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Friday, February 29, 2008

Jack the Ripper Returns To East End of London

The Museum in Docklands is returning to the scene of London's most infamous crimes with a Jack the Ripper exhibition which will look into the area, the era and delve into one of history's most infamous unsolved crimes.
The exhibition will open in London's Museum in Docklands on May 15 and run through November 2, 2008 and it will be the first exhibition to explore the Jack the Ripper murders and their enduring legacy.

The will have documents and the existing evidence that has survived from the original investigation into the infamous serial killings of the 19th century prostitute killer known as Jack The Ripper, as well as some of the surviving letters that he allegedly sent the police.

Full of objects attesting to the never-ending public appetite for this story, the exhibition will ask why the tale of the Whitechapel murders continues to resonate 120 years on and why this one unknown figure has become so iconic, and so much a part of London.

According to Julia Hoffbrand, the Museum in Docklands' exhibition curator, "We explore Jack the Ripper in the context of the East End and explain who lived there and what it was like to live there. The murders and the media interest they generated shone a light into a terrible conditions in the area which was riddled with prostitution, dirt, violence and crime."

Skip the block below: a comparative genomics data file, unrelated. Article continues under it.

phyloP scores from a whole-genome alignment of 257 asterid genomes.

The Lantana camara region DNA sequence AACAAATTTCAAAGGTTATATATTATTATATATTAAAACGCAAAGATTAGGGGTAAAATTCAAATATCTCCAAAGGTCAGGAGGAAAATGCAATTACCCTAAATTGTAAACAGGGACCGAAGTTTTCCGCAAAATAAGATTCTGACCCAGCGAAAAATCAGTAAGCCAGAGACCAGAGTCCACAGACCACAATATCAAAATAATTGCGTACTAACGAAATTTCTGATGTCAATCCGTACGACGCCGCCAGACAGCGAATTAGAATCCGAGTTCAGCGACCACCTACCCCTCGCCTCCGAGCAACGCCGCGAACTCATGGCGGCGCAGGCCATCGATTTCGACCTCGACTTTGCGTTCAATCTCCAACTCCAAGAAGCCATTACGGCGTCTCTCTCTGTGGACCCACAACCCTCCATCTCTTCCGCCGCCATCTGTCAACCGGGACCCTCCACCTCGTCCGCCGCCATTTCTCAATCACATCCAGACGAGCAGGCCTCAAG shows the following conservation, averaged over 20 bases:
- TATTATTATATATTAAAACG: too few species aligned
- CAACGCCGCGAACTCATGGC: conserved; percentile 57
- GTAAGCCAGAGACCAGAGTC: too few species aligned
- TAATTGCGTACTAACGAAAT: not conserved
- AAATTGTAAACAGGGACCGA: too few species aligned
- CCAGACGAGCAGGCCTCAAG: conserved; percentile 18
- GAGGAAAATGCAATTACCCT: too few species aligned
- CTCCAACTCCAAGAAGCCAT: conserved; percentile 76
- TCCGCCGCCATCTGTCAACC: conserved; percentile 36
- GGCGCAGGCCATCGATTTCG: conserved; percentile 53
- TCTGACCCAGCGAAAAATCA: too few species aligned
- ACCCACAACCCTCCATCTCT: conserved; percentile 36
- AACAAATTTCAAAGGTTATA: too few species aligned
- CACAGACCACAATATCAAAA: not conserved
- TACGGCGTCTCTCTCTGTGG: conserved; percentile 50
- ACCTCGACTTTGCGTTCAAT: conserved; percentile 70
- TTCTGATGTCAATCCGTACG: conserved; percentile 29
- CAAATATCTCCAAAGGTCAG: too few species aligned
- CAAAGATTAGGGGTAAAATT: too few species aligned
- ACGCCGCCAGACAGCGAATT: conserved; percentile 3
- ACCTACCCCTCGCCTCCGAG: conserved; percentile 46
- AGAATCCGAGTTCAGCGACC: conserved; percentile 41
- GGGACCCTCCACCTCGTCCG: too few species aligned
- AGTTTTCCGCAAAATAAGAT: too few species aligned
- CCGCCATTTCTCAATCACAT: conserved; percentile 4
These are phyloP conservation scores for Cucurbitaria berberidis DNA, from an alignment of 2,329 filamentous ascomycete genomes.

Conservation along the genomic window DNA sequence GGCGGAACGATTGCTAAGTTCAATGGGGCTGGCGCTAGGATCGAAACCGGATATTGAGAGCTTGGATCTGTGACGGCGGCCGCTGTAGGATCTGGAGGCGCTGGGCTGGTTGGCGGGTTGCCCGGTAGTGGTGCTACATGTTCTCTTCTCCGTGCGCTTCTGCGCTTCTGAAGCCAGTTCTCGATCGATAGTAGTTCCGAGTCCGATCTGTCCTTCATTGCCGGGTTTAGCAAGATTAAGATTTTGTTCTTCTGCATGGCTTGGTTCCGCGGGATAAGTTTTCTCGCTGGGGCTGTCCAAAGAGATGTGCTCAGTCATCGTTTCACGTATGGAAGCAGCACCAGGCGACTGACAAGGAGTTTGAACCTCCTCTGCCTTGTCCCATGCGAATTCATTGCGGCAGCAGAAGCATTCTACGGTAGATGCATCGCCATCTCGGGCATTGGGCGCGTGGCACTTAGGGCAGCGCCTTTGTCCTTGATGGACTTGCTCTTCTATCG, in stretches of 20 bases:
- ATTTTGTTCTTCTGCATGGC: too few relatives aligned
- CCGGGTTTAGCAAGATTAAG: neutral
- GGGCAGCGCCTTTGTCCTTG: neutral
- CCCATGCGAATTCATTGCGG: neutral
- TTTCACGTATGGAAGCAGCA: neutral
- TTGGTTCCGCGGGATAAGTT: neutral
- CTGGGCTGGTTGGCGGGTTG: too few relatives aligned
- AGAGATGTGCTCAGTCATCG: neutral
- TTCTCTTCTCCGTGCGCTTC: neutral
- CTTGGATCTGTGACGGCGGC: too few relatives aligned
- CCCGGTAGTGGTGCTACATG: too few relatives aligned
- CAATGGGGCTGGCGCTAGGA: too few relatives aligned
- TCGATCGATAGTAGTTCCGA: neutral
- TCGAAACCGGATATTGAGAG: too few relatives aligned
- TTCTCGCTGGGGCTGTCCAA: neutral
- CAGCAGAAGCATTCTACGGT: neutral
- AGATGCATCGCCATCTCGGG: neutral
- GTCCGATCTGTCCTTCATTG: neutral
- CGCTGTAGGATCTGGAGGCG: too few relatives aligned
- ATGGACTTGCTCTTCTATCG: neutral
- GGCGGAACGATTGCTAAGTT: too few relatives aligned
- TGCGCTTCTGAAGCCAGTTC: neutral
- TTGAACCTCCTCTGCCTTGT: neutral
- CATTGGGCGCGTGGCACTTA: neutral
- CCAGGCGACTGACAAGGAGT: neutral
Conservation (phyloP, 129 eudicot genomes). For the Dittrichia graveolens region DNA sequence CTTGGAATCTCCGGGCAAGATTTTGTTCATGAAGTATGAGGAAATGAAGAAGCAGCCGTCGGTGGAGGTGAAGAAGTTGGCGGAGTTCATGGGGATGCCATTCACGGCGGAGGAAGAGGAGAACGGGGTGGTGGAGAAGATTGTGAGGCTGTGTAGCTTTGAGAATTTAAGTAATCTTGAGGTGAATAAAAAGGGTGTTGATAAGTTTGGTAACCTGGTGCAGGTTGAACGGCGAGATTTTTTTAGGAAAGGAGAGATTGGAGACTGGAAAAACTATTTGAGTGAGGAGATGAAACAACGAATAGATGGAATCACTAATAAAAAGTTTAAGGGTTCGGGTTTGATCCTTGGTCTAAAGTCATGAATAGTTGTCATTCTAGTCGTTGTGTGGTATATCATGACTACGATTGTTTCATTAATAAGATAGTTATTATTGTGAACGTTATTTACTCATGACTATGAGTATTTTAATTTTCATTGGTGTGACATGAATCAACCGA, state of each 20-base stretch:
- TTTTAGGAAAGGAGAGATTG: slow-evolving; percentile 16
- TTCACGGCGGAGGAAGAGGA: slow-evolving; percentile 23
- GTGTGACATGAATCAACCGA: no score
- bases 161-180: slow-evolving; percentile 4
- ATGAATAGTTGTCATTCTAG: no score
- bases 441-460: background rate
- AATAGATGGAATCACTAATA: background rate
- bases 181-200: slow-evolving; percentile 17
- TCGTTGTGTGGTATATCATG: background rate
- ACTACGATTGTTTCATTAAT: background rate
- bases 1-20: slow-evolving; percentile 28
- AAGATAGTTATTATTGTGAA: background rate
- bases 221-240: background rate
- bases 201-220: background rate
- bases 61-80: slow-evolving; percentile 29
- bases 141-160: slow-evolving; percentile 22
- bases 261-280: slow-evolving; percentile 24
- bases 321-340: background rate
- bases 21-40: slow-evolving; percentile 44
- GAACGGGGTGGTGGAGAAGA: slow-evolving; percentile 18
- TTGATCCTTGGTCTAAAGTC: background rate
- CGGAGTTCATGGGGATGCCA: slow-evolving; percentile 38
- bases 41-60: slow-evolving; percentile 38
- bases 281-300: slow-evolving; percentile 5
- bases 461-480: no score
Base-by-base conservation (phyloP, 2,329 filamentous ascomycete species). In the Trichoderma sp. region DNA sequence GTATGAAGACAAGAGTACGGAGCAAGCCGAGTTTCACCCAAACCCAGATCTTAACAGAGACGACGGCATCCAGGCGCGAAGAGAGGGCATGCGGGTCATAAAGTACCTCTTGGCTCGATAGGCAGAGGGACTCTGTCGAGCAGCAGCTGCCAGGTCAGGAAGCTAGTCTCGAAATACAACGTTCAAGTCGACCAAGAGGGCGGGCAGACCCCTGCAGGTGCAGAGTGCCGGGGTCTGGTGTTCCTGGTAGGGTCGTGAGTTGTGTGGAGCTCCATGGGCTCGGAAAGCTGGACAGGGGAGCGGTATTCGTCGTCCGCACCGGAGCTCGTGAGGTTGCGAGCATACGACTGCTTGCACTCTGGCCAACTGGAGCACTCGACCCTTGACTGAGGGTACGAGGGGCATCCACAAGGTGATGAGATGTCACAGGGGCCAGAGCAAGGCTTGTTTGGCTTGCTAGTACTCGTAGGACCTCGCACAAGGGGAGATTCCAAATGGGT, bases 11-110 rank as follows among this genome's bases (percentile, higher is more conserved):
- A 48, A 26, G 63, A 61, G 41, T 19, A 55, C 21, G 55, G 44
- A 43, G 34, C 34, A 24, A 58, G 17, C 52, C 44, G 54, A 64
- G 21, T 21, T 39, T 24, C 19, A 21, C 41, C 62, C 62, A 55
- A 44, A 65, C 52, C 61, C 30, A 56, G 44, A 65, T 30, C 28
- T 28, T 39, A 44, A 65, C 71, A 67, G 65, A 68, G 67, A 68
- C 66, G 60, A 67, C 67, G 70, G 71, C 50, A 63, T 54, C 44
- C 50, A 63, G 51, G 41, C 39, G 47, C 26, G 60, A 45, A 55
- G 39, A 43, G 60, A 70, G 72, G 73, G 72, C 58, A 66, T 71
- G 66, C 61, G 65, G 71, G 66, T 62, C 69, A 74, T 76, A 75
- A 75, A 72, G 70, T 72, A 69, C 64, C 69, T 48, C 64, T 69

(CLICK TO ENLARGE)--Letter to police purporting to originate from Jack the Ripper, dated Oct. 6, 1888.--Photo courtesy of Britannica--

It is generally accepted that Jack the Ripper was responsible for the brutal killing of Mary Ann Nichols on August 31, 1888, Annie Chapman on Sept. 8, 1888, Elizabeth Stride on Sept. 30, 1888, Catherine Eddowes on Sept. 30, 1888 and Mary Jane Kelly on November 9, 1888, this exhibition will show that authorities believed, at the time, up to 11 murders were committed by Jack the Ripper.

(CLICK TO ENLARGE)--Depiction of the discovery of one of Jack the Ripper's victims- From of Museum in Docklands--

Hoffbrand tells Reuters, "What emerges is the fact that an unknown number of women were actually murdered in the area at the time."

The exhibition will also include by a lectures and talks and guided tours down the streets where the Ripper committed his bloody deeds 120 years ago.

This exhibit follows in the footsteps of the conviction, last Friday, of another serial killer, Steve Wright, that killed five prostitutes in rural Suffolk.

Following Wright's conviction, Mark Dixie, was told he would spend at least 34 years in jail for murdering 18-year-old would-be model Sally Anne Bowman in a frenzied attack in her Croydon driveway. Dixie is also suspected of three unsolved murders in Australia.